Four unions end strike at Convention Center
Screwdriver vs. power tool. That's what led to Thursday's roughly 12-hour strike at the Convention Center, which ended with a one-year extension of the customer-satisfaction agreement between the Pennsylvania Convention Center Authority and the city's unions, and a one-year extension of collective bargaining agreements.
Screwdriver vs. power tool.
That's what led to Thursday's roughly 12-hour strike at the Convention Center, which ended with a one-year extension of the customer-satisfaction agreement between the Pennsylvania Convention Center Authority and the city's unions, and a one-year extension of collective bargaining agreements.
Under the settlement, the unions will receive a 2.5 percent pay increase for one year.
The walkout unleashed bad publicity at a time when city convention and hotel officials are struggling to lure large groups to the center, which was expanded at a cost of $786 million in taxpayer money to do just that.
It also came on the eve of a management company's taking over essential functions of the center, and as the Convention Center Authority board is negotiating new work rules with unions.
At 9 a.m. Thursday, four of six unions represented at the center - the carpenters, stagehands, Teamsters, and riggers unions - set up a picket line over a contract proposal regarding exhibitor rights that the unions say "would further weaken the unions' jurisdictional rights and erode work hours for their members."
A fifth union, the electricians, refused to cross the picket line.
But the screwdriver-vs.-power tool issue, and all that it stands for, blew up three days of smooth negotiations between union and Convention Center officials about 10:30 p.m. Wednesday, say those involved in the talks.
The current provisions, detailed in the customer-service agreement, let exhibitors set up booths as long as they are no larger than 300 square feet and as long as they do not use power tools. Most booths are 10 feet by 10 feet or 10 by 20. Management wanted to let exhibitors use power tools to assemble booths regardless of size.
At stake was about half of their work, the unions say.
The proposal would have taken "50 percent of our jobs in certain areas," said Michael Barnes, business manager of the International Alliance of Theatrical Stage Employees Local 8, the stagehands union.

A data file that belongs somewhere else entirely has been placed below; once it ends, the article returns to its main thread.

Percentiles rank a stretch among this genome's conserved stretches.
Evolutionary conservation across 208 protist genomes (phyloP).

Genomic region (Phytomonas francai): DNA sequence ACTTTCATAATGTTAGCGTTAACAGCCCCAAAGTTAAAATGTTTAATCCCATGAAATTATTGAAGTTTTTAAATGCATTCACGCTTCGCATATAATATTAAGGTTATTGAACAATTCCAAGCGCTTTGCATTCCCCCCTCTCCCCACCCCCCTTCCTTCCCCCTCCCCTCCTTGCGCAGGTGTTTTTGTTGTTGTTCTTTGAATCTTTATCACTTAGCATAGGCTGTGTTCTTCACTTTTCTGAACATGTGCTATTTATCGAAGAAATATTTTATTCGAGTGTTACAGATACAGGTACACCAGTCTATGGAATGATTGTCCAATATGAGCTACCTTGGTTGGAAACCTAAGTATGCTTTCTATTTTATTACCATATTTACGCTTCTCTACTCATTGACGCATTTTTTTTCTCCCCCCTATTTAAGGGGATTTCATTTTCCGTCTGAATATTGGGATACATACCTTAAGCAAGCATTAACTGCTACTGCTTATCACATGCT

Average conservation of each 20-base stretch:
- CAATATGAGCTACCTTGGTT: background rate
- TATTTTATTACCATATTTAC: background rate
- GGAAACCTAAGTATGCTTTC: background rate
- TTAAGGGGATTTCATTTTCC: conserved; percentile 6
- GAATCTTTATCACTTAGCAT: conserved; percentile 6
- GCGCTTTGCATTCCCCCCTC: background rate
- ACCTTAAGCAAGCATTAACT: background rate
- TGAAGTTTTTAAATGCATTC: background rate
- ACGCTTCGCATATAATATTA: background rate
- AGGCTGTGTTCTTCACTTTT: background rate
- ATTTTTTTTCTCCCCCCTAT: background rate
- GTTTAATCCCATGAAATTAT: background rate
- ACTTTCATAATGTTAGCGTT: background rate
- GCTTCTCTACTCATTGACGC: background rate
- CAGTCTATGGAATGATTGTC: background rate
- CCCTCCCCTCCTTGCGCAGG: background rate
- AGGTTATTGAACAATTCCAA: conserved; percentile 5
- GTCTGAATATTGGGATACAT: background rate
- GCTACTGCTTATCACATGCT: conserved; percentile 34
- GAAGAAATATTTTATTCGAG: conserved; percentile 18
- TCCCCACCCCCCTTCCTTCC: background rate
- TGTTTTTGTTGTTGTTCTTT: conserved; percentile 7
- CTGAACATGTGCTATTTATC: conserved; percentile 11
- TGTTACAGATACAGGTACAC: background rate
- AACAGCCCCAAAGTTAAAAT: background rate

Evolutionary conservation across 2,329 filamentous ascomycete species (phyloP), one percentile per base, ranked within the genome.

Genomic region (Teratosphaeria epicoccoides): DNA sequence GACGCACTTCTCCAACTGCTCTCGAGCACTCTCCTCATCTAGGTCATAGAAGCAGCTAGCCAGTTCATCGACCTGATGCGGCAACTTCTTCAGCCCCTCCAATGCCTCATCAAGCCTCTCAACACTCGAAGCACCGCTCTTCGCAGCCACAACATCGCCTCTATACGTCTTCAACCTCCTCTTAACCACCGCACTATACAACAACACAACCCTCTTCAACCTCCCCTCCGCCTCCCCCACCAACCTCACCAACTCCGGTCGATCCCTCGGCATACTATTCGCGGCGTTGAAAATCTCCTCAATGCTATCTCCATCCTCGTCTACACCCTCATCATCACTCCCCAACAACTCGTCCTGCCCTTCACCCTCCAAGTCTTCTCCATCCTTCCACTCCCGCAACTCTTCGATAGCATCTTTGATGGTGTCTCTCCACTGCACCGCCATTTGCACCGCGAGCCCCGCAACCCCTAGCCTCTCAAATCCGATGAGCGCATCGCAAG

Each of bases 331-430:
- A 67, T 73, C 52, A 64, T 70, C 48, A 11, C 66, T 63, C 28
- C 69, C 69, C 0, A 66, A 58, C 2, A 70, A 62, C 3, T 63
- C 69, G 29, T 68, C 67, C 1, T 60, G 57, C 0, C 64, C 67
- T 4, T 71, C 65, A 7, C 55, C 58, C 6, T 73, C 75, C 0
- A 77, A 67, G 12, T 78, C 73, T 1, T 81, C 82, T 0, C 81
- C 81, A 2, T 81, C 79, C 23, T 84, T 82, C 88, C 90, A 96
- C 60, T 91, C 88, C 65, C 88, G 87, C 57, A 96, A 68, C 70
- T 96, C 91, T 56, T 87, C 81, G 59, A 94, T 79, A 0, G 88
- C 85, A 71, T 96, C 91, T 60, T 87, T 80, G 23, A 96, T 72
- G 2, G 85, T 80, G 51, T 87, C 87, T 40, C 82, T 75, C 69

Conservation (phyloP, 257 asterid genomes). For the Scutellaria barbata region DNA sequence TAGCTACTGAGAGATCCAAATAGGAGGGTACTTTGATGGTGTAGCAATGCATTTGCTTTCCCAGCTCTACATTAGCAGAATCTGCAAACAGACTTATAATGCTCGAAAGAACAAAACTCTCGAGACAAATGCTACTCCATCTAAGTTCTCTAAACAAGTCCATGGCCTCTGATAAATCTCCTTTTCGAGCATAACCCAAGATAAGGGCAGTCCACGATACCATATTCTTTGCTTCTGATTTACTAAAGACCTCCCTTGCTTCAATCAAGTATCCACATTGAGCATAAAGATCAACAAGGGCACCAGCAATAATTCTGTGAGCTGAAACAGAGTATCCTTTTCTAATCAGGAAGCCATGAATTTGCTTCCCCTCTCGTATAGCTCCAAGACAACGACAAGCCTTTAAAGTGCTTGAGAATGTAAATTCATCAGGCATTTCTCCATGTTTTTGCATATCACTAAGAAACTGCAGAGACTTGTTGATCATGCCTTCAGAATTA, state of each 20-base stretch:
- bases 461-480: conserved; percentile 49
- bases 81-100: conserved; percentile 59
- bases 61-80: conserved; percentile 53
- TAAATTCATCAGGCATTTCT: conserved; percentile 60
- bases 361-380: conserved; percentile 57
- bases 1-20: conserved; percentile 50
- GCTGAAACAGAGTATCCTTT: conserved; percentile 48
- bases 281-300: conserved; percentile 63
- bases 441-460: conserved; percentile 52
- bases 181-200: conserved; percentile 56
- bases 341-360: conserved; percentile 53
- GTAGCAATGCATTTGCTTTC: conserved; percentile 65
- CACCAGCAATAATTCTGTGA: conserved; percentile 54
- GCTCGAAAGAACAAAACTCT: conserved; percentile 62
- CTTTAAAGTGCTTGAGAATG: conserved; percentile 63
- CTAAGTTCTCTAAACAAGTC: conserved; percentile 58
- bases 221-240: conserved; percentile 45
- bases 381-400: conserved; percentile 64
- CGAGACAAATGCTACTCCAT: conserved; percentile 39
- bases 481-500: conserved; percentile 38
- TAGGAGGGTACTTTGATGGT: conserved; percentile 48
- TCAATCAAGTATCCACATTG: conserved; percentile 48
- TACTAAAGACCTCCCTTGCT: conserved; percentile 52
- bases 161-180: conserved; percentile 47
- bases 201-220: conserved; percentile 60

Pickets gathered outside the loading docks off Vine Street just as conventioneers of the American Association of Diabetes Educators, set to be here from Tuesday through Aug. 10, were setting up inside. The five-day gathering of 4,200 attendees is expected to generate more than 9,900 hotel-room nights with an economic impact of more than $14 million, tourism and hotel officials say.
The strike came after a very public blowup in June 2012 among the Greater Philadelphia Hotel Association, the unions, and center management over who was to blame for the lack of business at the center.
The hoteliers made public complaints by representatives of large convention groups stating why they were not returning. The complaints ranged from cost overruns to unfriendly service and even allegations of theft by union members. The unions denied the allegations.
On June 5 of this year, after a long selection process, the PCC board selected the facility manager SMG of West Conshohocken to manage certain essential functions of the center "to make it more efficient and competitive" in a cutthroat industry, Board Chairman Gregory J. Fox said.
"It is certainly unfortunate that a work stoppage occurred today just as a very large show was about to move into the center," Mayor Nutter said in a statement.
Even the half-dozen unions were not in agreement on whether to strike. Ryan Boyer, business manager of the laborers district council, was opposed, and his union did not join the strike. Patrick Gillespie, who heads the city's Building Trades Council and participated in the negotiations, was also opposed. He voiced concern that Philadelphia's reputation as a union town drives up the cost of convening here.
"The public-relations implications of this could have ramifications for years," Gillespie said in an interview. "We know how perception quickly becomes reality in this world."
Jack Ferguson, president and CEO of the Philadelphia Convention and Visitors Bureau, which books the center, was hopeful.
"In order for Philadelphia to remain competitive in a national and global marketplace, we must deliver the best experience at the best cost," he said. "We hope that our highly skilled union workforce will see that changes to the existing work rules will result in an increase in convention bookings."
"I am very optimistic about the dialogue between the center, SMG, and the labor unions that emerged during these negotiations," Fox said in a statement at 11 p.m. Thursday. "I believe we all share the same goal of working cooperatively together to deliver our customers the best possible experience and make the center successful."
Talks began in earnest Monday. By 9 p.m. Wednesday, most issues were resolved, including an economic package with raises wrapped in a 10-year contract for stability, people close to the talks said.
Then power tools ended negotiations, creating a day of tension until a settlement was reached just after 9:30 p.m. Thursday.
Contributing to this article were Inquirer staff writers Summer Ballentine, Troy Graham, and Angela Couloumbis.